NewsStreet Scribe

The Right Burns and Bans Books as Culture War Escalates

Maus, a graphic novel about the Holocaust, was banned by a Tennessee school board.

In a scene reminiscent of the darkest days of Nazi Germany, books were burned earlier this month by a howling mob right here in a nation that calls itself “the land of the free.” 

Greg Locke, a right-wing preacher in Tennessee, led his congregation in an eerie nighttime book burning at his church near Nashville. Citing the Bible’s book of Acts, the reactionary reverend caterwauled against the demonism and witchcraft that he claims are contained in books and entertainment that raise his holy hackles. Consigned to the flames at the minister’s book burning were copies of Harry Potter books, the Twilight series and the Masonic Bible, along with Ouija boards and Tarot cards. Pastor Locke is a Bible-brandishing, pulpit-pounding backer of former President Donald Trump who has used his ministry to support QAnon conspiracy craziness and the Proud Boys gang of street-fighting stormtroopers for Trump.

Also in Tennessee, last month the McMinn County school board banned the Pulitzer Prize-winning graphic novel Maus from the 8th grade curriculum. The book depicts Nazis as evil cats and Jews as hapless mice caught up in the horrors of the Holocaust. Cartoonist Art Spiegelman, who wrote and illustrated the book and whose parents survived the infamous Auschwitz death camp, called the ban “absurd” and said, “This is not about left versus right. This is about a culture war that has gotten totally out of control.” 

The attempt to ban Maus may have backfired. Sales of the cartoon book have soared in recent weeks. Pastor Locke’s book burning and the McMinn County book banning may become the biggest embarrassments to the Volunteer State since the Scopes Monkey Trial that pitted evolutionary science against religious fundamentalism in the tiny town of Dayton, TN in 1925.

Art Spiegelman Maus, a graphic novel about the Holocaust, was banned by a Tennessee school board.

Book burnings in Nazi Germany began in 1933, soon after Adolf Hitler came to power. Led by Nazi officials and right-wing university students, the events spread quickly across Germany. Books by such authors as Sinclair Lewis, H.G. Wells, Helen Keller, Ernest Hemingway, Jack London, Albert Einstein and John Steinbeck were torched by German mobs, but book burning and antisemitism had gone hand in hand in Germany long before Hitler’s regime. As early as 1817 German university students had burned books, particularly those written by Jewish authors. In 1821 Heinrich Heine, a German Jewish writer, had warned that “those who burn books will in the end burn people.” Heine died in 1856, but his warning was prescient. The 19th century writer’s books were burned by Nazi fanatics in his home country in the 20th century.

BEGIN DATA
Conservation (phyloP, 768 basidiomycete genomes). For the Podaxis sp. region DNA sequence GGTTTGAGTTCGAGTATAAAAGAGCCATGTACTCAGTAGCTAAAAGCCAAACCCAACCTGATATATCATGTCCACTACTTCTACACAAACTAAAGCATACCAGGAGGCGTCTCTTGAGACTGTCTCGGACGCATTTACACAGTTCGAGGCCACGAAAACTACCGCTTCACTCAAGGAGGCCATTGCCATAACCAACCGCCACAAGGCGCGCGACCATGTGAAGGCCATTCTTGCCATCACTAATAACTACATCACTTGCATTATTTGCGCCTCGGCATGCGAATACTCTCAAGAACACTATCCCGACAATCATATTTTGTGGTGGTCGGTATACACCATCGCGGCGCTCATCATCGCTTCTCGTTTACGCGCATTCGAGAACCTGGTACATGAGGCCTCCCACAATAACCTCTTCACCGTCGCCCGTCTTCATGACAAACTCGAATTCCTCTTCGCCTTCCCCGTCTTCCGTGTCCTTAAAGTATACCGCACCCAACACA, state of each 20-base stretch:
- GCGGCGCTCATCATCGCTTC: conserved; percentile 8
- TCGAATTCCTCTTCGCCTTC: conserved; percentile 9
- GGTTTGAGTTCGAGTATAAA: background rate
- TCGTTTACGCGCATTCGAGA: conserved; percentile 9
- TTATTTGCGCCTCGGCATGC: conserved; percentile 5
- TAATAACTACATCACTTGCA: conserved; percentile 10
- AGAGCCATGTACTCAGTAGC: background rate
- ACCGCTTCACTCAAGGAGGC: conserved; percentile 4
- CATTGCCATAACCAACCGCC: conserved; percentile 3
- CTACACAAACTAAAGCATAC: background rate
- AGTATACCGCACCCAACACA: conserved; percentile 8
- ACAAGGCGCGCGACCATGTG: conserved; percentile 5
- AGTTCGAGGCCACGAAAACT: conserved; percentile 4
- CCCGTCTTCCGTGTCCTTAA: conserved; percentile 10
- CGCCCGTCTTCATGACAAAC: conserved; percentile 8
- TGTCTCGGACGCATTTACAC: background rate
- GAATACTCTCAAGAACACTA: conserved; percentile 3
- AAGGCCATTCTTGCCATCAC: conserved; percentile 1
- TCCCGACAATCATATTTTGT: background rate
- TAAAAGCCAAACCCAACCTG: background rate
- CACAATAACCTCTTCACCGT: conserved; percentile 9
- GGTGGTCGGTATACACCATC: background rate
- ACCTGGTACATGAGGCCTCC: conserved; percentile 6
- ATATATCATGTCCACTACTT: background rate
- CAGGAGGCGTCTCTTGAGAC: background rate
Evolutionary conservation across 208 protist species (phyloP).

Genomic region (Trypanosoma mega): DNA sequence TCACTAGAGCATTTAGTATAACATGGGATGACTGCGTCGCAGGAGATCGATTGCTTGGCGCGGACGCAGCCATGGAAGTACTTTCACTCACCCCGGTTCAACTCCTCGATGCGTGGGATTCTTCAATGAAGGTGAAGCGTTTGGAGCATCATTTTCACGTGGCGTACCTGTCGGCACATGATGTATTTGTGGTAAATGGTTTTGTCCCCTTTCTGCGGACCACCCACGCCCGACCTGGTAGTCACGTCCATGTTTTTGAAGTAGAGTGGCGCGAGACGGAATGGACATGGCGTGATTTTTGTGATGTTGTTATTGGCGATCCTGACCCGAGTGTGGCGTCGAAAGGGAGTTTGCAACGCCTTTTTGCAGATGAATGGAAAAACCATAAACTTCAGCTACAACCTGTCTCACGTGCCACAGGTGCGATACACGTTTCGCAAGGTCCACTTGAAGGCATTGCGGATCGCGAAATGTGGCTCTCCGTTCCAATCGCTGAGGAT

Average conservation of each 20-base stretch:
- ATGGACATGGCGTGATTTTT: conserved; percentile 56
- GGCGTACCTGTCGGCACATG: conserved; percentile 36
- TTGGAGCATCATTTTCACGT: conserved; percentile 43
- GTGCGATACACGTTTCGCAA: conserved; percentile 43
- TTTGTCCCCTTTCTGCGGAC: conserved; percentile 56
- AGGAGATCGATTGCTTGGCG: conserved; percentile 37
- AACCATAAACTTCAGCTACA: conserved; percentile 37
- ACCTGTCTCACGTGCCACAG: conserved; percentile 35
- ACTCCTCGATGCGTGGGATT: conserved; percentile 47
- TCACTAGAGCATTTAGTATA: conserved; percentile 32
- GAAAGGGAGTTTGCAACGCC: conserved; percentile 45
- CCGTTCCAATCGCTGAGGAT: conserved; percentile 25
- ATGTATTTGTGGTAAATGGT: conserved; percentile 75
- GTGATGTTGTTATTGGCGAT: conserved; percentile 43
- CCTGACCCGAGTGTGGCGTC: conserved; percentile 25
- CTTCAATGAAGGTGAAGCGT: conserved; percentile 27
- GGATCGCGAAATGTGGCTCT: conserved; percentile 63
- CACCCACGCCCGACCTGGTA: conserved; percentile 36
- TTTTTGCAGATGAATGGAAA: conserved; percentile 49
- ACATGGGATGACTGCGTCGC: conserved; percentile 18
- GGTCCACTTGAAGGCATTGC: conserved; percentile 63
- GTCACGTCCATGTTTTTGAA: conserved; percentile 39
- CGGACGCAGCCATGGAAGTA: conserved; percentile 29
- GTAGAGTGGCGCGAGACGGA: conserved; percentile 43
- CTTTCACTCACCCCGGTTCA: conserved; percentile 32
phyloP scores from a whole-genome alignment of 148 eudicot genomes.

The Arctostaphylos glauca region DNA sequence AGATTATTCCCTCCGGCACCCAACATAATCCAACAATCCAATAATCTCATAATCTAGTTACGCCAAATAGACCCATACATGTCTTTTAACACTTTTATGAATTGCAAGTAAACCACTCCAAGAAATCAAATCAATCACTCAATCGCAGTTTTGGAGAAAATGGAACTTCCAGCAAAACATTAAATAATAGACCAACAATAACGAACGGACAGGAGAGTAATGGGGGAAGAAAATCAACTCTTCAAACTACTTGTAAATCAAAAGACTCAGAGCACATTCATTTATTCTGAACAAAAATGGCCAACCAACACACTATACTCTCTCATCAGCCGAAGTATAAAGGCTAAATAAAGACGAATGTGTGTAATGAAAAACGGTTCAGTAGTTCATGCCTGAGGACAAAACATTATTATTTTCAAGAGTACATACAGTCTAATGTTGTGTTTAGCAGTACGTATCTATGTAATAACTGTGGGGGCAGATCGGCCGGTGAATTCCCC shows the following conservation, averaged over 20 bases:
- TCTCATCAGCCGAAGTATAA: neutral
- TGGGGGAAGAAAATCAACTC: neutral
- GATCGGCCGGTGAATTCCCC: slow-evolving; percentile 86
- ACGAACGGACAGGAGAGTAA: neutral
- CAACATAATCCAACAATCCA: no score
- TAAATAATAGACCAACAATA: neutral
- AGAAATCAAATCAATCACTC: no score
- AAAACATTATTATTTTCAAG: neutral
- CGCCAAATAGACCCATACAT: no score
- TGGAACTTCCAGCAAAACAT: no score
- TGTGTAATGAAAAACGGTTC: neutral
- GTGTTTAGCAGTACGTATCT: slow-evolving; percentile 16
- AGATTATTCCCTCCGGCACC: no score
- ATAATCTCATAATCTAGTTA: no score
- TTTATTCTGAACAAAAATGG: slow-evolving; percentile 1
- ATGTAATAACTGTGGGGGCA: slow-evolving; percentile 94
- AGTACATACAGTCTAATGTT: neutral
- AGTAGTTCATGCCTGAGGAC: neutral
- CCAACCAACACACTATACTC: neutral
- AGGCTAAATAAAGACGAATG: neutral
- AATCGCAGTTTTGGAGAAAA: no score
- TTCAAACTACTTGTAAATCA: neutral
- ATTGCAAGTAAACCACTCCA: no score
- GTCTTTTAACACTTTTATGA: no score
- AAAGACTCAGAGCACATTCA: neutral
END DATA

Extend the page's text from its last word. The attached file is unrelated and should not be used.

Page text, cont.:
When the book burnings began in Nazi Germany in the 1930s, huge crowds marched in New York City in protest of the burnings and other policies of Hitler’s Reich. Journalist Walter Lippmann warned his fellow Americans that “there is a government in Germany which means to teach its people that their salvation lies in violence.” Sadly, the protests ebbed and the burning of books in Germany did indeed lead to the burning of people there. 

Today the howls of hatred from screaming mobs echo down the hallways of history and resound right here in 21st century America. Antisemitism is on the rise in this country today, and Republican Party apologists for Donald Trump’s regime are calling the Jan. 6 Capitol Hill riot “legitimate political discourse.” Crybaby “conservatives” whine about “cancel culture” and “critical race theory” while sanctioning the banning of books or curricula that tell the whole history of this nation—the good, the bad and the ugly.

Since 1982, Banned Books Week has been an annual celebration of the freedom to read. This year’s event will take place at libraries, schools and bookstores across this nation from Sept. 18–24. The observance is needed now more than ever as the chilling winds of authoritarianism blow across our political landscape. In 2010 Sara Bloomfield of the United States Holocaust Memorial Museum spoke words of warning that still are true for Americans in the year 2022: “The most important aspect of the Nazi book burnings is not what the Germans did, but what others failed to do.”